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June 13, 1980


Page 5

How Ohio Was Industrialized

"Two systems are before the world . . . one is the English system; the other we may be proud to call the American system, for it is the only one ever devised the tendency of which was that of elevating while equalizing the condition of man throughout the world." Henry Carey

The history of Ohio exemplifies the process of industrialization that Henry Carey, the Whig political leader and foremost American economist of the 19th century, identified as the American System. The development of the area situated to the west of the Appalachians and between Lake Erie and the Ohio River was a special project of the Founding Fathers. In the 1750s George Washington's older half-brother, Lawrence Washington, and a group of other Virginia landowners had formed the Ohio Company to develop the lands in the upper Potomac and Ohio River valleys. The first permanent settlement in Ohio was at Marietta in 1788 by a company of New Englanders who had fought in the Revolutionary War. Cincinnati and other cities sprang up soon afterwards. Following Ohio's statehood in 1803, a program of internal improvements was initiated which created the extensive network of land, water, and rail

transportation which was to support Ohio's agriculture and manufactures and make the state the main corridor for east-west transportation. In 1811 the Federal government began the Cumberland Road across Ohio, which connected Cumberland, Md. with Illinois. The same year the first steamboats appeared on the Ohio River, and in the 1820s the canal building began. In the 1850s the great east-west rail lines were constructed across the state. In the 1850s Ohio was still a predominantly agricultural statethe leader in diversified agriculture, in fact. The period of Ohio's major industrialization was 1850-80, with the Civil War providing an important stimulus for the development of Ohio's iron and machine tool industries. Economist Henry Carey described this deliberate process of rapid transformation and upgrading of capital and labor the American system. We quote here from Carey's "The Harmony of Interest," the last of a series of articles published in the Plough, Loom and Anvil, which Carey issued as a pamphlet in 1851. It is noteworthy that the British system which Carey inveighs againstwhich prefers trading entrepots, where insurance, warehousing, and the like flourish, to productive manufactureis precisely what is being proposed for Ohio today. ". . . Two systems are before the world; one looks to increasing the proportion of persons and of capital engaged in trade and transportation, and therefore to diminishing the proportion engaged in producing commodities with which to trade, with necessarily diminished return to the labour of all; while the other looks to increasing the proportion engaged in the work of production, and diminishing that engaged in trade and transportation, with increased return to all, giving to the labourer good wages, and to the owner of capital good profits. One looks to increasing the quantity of raw materials to be exported, and diminishing the inducements to the import of men, thus impoverishing both farmer and planter by throwing on them the burden of freight: while the other looks to increasing the import of men, and diminishing the export of raw materials, thereby enriching both planter and farmer by relieving them from the payment of freight. One looks to giving the products of millions of acres of land and of the labour of millions of men for the services of hundreds of thousands of distant men; the other to bringing the distant men to consume on the land the products of the land, exchanging day's labour for day's labour. . . . One looks to the centralization of wealth and power in a great commercial city that shall rival the great cities of modern times, which have been and are being supported by the aid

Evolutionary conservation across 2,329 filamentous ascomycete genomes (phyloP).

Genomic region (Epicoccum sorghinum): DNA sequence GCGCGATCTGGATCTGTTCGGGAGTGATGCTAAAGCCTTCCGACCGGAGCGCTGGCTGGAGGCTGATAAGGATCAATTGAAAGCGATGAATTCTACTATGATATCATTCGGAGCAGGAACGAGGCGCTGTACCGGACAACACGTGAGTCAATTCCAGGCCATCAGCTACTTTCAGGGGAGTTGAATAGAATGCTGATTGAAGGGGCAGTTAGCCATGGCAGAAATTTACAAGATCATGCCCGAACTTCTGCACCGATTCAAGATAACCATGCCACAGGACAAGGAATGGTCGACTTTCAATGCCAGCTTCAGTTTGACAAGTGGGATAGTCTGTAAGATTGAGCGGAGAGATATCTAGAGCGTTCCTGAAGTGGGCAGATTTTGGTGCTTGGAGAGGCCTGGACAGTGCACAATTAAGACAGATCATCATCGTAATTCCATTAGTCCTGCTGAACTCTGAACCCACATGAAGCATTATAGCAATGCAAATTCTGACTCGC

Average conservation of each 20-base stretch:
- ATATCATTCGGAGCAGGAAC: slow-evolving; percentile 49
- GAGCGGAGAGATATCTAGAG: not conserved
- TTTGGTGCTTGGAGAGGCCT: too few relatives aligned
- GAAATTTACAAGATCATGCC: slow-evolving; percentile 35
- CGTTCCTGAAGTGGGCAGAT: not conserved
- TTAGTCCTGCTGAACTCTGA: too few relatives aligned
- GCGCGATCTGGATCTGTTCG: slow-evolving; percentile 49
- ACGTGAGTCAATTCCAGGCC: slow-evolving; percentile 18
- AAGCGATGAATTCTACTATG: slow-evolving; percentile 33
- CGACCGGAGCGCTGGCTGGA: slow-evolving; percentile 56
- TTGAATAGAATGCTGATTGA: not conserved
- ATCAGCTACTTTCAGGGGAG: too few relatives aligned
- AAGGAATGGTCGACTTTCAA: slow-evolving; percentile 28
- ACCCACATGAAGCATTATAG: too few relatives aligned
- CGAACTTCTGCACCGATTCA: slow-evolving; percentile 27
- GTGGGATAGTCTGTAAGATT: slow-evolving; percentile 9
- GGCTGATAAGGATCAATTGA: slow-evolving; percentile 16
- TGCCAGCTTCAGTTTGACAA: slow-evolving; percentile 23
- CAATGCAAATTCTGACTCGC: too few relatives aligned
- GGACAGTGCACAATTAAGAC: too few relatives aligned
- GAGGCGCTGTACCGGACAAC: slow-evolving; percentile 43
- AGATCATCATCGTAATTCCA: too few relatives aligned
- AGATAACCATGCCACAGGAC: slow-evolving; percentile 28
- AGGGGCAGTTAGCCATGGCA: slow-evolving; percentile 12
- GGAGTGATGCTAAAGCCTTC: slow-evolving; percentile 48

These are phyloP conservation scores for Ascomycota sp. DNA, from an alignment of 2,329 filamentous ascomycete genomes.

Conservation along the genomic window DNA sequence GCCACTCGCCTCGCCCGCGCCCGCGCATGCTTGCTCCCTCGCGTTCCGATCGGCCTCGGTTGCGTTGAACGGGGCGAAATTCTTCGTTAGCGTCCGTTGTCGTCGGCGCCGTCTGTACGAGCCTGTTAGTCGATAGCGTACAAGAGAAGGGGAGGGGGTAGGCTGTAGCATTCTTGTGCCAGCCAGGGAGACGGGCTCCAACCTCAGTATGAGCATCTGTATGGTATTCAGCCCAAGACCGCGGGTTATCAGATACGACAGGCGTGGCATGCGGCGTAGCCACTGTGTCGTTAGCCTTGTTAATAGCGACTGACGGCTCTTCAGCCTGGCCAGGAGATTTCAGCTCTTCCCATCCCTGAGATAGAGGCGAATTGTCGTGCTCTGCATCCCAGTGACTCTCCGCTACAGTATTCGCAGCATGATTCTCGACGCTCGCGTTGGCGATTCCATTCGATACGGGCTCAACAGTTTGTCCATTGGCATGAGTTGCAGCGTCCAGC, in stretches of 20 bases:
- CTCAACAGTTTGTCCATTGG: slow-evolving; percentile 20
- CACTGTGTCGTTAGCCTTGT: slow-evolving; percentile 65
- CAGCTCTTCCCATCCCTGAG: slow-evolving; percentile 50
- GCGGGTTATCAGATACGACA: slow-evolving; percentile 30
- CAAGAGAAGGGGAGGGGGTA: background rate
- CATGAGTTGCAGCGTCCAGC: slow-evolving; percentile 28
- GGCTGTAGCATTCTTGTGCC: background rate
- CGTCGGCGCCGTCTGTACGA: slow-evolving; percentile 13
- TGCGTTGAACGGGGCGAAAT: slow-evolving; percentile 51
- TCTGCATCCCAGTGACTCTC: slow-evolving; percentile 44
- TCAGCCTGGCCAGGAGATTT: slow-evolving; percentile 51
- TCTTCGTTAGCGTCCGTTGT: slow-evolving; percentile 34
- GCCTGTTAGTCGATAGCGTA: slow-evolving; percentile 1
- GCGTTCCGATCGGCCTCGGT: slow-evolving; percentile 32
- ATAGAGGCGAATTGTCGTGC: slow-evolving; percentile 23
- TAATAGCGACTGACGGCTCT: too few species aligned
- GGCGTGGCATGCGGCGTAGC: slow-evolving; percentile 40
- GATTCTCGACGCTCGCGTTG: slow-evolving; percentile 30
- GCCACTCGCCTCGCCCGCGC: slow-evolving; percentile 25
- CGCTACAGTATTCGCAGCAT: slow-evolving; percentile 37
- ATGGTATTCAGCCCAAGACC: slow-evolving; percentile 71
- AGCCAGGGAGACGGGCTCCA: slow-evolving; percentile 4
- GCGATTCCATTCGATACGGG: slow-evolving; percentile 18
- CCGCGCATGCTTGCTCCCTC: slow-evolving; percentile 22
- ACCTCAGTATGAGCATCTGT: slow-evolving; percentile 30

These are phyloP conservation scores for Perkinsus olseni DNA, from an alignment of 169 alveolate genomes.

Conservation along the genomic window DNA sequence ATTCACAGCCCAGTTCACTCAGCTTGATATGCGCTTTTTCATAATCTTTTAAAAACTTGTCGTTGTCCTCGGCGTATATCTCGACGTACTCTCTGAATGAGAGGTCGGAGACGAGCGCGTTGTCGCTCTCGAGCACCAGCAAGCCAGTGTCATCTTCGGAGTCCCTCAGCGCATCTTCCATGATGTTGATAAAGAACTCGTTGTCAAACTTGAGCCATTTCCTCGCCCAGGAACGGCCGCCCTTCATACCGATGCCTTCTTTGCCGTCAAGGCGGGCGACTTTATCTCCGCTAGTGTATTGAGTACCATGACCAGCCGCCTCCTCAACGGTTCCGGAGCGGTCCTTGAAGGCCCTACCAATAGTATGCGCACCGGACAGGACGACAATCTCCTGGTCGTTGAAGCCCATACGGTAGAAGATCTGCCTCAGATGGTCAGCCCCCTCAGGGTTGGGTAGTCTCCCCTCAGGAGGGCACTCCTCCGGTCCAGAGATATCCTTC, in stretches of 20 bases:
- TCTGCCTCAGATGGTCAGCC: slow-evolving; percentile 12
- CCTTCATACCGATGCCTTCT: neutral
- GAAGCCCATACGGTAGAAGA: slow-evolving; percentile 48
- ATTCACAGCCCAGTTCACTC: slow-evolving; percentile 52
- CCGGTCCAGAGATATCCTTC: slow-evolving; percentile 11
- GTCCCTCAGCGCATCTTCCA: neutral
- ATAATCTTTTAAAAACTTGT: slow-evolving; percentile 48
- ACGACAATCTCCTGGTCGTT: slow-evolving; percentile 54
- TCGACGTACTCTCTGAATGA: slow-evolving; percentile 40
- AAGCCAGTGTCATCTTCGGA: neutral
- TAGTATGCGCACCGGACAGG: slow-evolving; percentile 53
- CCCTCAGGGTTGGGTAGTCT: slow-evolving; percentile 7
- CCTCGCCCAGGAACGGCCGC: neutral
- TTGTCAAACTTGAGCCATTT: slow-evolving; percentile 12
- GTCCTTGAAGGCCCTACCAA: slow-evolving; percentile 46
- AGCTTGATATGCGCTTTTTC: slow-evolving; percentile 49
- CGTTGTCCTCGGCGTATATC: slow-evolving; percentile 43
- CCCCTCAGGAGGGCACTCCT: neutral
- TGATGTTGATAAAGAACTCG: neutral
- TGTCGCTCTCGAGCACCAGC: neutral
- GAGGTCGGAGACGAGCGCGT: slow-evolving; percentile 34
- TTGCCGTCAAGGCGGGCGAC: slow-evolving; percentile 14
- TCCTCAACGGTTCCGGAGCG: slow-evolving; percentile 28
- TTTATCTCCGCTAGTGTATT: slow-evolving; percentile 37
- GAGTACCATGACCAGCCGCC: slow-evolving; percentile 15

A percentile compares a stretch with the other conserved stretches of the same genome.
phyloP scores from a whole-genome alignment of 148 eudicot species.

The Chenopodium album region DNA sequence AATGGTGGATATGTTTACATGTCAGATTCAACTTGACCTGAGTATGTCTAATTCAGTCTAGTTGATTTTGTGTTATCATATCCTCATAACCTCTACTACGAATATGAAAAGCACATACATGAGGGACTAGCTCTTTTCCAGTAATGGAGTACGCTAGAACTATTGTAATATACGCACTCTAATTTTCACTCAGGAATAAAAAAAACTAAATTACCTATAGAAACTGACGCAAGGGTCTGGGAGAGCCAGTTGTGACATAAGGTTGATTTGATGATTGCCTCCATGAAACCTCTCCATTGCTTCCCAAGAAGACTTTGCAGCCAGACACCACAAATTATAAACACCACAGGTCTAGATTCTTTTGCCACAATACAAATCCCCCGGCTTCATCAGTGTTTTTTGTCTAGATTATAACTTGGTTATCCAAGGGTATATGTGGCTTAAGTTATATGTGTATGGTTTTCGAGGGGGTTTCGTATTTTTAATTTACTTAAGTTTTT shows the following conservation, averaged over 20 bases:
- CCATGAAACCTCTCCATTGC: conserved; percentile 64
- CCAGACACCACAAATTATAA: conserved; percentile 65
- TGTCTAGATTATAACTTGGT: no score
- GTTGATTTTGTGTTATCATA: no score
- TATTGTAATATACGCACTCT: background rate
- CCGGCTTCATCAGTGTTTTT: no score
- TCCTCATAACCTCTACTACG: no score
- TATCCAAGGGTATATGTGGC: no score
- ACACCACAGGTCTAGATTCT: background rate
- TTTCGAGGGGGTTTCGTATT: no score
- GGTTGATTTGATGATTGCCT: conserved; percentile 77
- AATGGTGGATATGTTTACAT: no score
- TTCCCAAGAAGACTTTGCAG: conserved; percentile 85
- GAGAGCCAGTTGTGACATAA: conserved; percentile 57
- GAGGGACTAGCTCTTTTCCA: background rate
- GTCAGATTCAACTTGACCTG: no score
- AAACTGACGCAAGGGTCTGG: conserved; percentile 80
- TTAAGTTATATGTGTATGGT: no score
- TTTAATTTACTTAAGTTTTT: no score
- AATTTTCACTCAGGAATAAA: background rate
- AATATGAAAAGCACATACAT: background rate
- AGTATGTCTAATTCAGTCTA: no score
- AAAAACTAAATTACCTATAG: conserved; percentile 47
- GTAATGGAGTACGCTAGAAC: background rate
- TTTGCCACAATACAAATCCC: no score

of contributions which have exhausted every nation subjected to them; the other to concentration, by aid of which a market shall be made upon the land for products of the land, and the farmer and planter be enriched. One looks to increasing the necessity for commerce; the other to increasing the power to maintain it. One looks to underworking the Hindoo, and sinking the rest of the world to his level; the other to raising the standard of man throughout the world to our level. One looks to pauperism, ignorance, depopulation, and barbarism; the other to increasing wealth, comfort, intelligence, combination of action, and civilization. One looks toward universal war; the other toward universal peace. One is the English system; the other we may be proud to call the American system, for it is the only one ever devised the tendency of which was that of elevating while equalizing the condition of man throughout the world."